In its natural state, pure Gold is a bright yellow colour. Being too soft to be used in jewellery on its own, it is mixed or alloyed with other metals to make it durable and hard-wearing. Alloying gold generates various colours, from white to rose colours. Gold is one of the most malleable metals ever found, which makes it the metal of choice for making jewellery.
18ct yellow gold (stamped 750) is composed of 75% pure gold and 25% other metals, such as zinc, copper and silver. 14ct yellow gold (stamped 14ct) is composed of 58.3% pure gold and 41.7% of other metals. And the 9ct (stamped 9ct) is 37.5% gold and the rest other metals. It is commonly believed that 9ct gold is harder to wear than the 18ct. This, in fact, it is a mistaken belief. The actual percentage of gold content is not the dominant factor which determines how hard the metal is. Rather, it is the type of metals the gold has been alloyed with.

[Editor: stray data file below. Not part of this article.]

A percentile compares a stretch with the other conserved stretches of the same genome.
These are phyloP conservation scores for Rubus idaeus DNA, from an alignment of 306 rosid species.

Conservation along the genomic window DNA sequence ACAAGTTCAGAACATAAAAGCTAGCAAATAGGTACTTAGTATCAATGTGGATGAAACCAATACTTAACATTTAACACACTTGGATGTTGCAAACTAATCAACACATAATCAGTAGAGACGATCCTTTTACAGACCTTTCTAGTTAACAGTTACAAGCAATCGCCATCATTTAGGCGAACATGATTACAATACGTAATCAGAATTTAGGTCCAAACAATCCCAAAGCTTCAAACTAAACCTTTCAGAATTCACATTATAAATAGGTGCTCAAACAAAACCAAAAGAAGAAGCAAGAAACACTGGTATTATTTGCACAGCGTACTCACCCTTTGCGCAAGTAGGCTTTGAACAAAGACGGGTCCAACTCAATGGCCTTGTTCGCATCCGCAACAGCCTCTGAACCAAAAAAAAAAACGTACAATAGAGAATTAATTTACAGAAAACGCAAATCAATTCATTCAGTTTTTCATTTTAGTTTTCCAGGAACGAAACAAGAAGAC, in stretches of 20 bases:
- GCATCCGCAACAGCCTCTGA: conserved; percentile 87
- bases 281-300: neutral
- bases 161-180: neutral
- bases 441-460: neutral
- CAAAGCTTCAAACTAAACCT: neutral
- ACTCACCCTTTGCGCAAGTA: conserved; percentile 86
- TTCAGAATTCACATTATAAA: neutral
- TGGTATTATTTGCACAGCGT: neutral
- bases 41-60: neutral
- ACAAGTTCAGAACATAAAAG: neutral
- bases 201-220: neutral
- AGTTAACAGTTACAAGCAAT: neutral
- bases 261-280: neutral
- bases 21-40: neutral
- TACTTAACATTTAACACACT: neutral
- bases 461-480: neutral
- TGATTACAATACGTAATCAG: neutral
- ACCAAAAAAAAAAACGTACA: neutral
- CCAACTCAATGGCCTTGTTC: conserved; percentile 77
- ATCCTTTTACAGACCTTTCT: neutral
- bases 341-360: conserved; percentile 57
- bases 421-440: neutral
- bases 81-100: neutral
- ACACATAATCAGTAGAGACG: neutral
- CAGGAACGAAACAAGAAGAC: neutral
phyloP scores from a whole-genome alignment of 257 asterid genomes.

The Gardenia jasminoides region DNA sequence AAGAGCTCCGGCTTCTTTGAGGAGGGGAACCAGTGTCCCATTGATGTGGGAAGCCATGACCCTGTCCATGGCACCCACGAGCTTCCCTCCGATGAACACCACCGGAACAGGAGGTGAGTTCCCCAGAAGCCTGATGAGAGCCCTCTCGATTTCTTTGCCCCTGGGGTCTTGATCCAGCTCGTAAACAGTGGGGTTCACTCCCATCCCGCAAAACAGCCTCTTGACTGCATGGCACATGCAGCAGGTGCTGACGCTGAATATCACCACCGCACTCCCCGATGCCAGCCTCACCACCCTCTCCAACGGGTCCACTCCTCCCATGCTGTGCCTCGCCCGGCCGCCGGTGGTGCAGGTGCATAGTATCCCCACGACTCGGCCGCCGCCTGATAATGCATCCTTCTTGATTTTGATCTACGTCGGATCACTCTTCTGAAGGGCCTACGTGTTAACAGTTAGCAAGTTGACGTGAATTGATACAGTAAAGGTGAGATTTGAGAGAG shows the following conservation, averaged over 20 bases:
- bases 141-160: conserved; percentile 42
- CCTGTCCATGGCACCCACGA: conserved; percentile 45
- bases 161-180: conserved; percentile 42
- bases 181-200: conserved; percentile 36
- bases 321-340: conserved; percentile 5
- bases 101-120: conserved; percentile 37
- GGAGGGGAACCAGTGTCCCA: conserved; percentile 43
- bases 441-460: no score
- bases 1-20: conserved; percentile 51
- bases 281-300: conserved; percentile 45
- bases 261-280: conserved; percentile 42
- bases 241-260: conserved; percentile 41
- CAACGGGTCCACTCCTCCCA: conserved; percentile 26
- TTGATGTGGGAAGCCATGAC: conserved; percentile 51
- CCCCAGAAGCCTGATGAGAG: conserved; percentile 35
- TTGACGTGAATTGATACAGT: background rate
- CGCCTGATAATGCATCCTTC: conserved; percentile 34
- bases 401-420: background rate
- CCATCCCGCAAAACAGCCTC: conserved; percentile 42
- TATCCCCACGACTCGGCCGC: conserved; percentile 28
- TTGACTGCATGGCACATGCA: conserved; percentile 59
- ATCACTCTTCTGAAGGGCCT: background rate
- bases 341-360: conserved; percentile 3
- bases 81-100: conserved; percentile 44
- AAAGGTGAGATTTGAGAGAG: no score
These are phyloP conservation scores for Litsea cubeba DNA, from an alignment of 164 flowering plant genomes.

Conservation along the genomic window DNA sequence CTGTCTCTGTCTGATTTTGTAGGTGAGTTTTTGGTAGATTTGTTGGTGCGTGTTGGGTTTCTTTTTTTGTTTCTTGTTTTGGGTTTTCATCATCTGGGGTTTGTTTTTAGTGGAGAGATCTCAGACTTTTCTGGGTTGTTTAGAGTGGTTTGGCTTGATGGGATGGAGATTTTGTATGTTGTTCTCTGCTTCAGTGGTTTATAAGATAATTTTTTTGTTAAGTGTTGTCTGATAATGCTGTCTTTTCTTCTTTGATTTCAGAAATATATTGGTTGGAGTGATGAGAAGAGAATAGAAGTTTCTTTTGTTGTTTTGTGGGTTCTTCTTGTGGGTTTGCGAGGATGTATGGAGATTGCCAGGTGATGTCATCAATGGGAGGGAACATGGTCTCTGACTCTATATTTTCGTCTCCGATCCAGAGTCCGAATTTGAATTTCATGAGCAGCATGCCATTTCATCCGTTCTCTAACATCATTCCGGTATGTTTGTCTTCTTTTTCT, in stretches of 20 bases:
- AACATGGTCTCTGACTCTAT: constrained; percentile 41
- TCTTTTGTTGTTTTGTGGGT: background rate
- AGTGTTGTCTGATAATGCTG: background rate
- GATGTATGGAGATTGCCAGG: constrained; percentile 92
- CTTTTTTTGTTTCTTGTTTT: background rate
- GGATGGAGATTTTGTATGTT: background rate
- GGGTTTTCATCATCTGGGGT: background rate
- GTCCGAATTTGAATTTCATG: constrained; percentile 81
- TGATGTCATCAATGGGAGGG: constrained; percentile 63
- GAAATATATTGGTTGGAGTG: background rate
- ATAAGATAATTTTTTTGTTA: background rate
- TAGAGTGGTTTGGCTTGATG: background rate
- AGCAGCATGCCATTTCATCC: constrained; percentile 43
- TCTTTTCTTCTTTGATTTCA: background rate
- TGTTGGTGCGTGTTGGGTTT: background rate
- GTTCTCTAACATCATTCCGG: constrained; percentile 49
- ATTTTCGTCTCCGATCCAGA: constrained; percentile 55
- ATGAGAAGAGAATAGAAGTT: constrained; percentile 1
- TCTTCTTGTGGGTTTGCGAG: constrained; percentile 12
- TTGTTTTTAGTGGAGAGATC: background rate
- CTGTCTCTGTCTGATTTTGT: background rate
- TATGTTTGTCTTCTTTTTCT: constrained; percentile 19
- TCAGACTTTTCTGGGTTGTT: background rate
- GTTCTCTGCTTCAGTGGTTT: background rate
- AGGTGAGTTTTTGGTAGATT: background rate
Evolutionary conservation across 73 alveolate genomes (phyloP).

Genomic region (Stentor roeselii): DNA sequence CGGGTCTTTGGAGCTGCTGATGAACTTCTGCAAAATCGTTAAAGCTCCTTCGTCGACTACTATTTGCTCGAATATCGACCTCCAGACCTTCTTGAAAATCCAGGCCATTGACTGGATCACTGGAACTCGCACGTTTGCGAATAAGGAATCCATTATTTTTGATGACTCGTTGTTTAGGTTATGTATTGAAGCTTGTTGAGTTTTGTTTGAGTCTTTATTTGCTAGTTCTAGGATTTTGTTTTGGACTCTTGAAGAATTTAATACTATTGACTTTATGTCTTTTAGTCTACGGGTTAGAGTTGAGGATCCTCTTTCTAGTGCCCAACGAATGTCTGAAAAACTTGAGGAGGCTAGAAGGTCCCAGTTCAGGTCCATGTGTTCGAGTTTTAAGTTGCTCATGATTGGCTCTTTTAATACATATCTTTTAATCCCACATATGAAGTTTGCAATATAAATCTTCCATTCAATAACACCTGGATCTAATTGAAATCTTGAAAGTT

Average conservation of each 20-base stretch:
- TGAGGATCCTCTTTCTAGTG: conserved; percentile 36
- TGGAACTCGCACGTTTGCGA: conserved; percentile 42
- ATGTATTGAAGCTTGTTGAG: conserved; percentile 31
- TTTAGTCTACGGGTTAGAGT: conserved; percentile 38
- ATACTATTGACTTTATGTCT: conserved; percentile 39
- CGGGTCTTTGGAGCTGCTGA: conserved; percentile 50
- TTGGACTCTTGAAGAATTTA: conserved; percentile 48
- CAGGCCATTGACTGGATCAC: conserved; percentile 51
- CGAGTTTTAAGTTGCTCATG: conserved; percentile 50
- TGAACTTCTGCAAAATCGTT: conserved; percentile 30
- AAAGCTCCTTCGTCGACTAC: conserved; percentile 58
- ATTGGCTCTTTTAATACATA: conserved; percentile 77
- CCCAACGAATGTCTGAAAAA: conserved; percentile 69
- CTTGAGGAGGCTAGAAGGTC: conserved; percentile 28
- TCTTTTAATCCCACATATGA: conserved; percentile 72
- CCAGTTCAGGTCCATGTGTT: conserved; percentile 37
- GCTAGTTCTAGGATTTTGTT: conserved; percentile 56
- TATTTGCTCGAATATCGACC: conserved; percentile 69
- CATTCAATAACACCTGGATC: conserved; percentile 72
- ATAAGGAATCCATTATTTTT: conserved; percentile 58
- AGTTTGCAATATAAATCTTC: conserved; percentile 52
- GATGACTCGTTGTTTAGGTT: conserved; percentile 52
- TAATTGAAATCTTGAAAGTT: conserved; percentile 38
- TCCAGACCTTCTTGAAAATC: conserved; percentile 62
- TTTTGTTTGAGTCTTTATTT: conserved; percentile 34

The vast proportion of engagement and gold wedding rings are produced using 18ct yellow gold. The reason behind this is that the proportion of pure gold found in the 18ct is much higher (75%) than the 9ct (37.5%), hence the everlasting rich and shining yellow colour it displays.